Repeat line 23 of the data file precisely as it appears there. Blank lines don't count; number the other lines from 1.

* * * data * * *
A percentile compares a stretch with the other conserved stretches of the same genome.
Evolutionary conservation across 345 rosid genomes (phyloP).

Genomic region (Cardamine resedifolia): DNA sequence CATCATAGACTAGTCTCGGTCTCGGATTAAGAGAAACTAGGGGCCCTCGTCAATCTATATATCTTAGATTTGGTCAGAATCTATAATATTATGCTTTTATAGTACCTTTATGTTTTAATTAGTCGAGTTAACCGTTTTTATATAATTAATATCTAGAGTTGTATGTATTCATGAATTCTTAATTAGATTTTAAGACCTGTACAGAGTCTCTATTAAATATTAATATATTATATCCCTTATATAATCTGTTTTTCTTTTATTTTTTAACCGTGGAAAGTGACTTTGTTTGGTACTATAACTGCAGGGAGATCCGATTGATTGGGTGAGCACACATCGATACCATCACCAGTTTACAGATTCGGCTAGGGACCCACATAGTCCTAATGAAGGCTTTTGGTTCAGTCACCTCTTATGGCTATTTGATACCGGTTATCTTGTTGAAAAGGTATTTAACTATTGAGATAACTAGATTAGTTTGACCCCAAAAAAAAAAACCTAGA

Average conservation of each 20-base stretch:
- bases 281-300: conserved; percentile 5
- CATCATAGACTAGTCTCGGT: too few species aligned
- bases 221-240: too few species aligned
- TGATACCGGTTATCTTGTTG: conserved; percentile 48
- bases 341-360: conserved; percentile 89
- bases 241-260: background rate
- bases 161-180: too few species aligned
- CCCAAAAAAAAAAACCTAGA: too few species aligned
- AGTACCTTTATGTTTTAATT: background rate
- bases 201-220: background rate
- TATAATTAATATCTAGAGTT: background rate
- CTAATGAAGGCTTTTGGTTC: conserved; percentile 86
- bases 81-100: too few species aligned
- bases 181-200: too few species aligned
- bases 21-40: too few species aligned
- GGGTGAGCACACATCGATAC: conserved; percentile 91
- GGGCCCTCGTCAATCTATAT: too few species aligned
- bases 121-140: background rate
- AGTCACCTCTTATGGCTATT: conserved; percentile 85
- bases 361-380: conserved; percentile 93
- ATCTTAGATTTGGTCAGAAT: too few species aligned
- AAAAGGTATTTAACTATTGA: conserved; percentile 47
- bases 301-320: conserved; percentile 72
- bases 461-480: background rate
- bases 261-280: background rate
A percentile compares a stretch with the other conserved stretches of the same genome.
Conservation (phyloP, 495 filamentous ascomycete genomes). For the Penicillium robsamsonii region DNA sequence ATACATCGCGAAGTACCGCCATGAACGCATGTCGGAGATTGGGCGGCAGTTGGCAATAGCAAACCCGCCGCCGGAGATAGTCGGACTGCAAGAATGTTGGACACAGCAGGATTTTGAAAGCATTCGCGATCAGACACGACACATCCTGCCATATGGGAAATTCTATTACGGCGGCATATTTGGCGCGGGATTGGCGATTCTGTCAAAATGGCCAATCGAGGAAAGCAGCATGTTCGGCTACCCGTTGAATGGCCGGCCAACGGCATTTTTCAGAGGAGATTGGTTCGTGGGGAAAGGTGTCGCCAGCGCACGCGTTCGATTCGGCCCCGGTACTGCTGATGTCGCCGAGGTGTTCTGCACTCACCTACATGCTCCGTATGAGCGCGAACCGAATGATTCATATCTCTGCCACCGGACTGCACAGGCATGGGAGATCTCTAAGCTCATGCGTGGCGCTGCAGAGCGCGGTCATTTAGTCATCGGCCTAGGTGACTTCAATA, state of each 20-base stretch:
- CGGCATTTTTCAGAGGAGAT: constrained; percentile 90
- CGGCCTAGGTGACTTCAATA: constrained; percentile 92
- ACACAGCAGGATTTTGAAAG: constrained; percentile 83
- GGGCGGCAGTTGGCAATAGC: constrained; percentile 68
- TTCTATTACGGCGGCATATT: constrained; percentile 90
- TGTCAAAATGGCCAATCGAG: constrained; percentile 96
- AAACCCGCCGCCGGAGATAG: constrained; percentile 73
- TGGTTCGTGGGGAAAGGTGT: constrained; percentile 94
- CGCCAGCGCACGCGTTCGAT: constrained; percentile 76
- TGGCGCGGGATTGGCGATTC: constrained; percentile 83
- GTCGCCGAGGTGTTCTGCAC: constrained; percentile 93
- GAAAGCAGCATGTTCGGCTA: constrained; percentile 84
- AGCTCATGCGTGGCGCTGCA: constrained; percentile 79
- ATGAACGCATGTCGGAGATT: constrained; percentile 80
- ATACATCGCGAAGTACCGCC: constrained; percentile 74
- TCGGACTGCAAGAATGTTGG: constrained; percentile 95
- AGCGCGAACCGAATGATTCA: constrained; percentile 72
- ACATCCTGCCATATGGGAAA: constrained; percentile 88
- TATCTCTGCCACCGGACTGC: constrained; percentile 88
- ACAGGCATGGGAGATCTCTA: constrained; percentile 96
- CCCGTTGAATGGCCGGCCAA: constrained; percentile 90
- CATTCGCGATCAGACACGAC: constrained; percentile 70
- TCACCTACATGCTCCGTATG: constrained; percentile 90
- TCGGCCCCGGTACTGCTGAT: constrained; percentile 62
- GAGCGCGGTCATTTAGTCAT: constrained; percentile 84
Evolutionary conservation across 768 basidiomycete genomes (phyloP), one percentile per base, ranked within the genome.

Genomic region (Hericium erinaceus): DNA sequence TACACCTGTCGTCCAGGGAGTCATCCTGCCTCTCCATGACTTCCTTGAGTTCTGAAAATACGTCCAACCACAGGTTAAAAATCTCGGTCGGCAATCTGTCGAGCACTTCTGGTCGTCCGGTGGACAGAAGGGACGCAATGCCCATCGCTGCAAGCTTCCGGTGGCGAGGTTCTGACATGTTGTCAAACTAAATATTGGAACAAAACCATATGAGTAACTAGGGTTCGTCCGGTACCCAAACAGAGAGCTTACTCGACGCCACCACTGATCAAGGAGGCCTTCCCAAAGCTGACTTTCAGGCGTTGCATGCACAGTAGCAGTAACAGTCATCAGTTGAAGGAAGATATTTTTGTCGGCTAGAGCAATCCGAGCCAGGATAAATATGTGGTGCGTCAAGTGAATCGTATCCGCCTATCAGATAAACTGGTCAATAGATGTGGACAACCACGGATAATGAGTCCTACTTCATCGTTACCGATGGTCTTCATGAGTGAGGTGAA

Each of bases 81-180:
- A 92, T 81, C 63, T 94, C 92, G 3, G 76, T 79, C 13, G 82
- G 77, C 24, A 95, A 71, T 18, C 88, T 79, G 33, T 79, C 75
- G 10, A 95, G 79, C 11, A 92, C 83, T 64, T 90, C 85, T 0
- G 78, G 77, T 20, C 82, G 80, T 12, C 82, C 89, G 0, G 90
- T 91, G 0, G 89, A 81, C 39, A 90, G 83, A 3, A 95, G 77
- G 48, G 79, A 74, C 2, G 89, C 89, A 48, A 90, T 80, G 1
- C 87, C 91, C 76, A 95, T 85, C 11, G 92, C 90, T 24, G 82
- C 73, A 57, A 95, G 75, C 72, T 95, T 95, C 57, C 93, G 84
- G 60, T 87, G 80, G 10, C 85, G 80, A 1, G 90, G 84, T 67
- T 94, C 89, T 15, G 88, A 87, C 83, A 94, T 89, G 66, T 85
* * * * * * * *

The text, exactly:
- AGTCACCTCTTATGGCTATT: conserved; percentile 85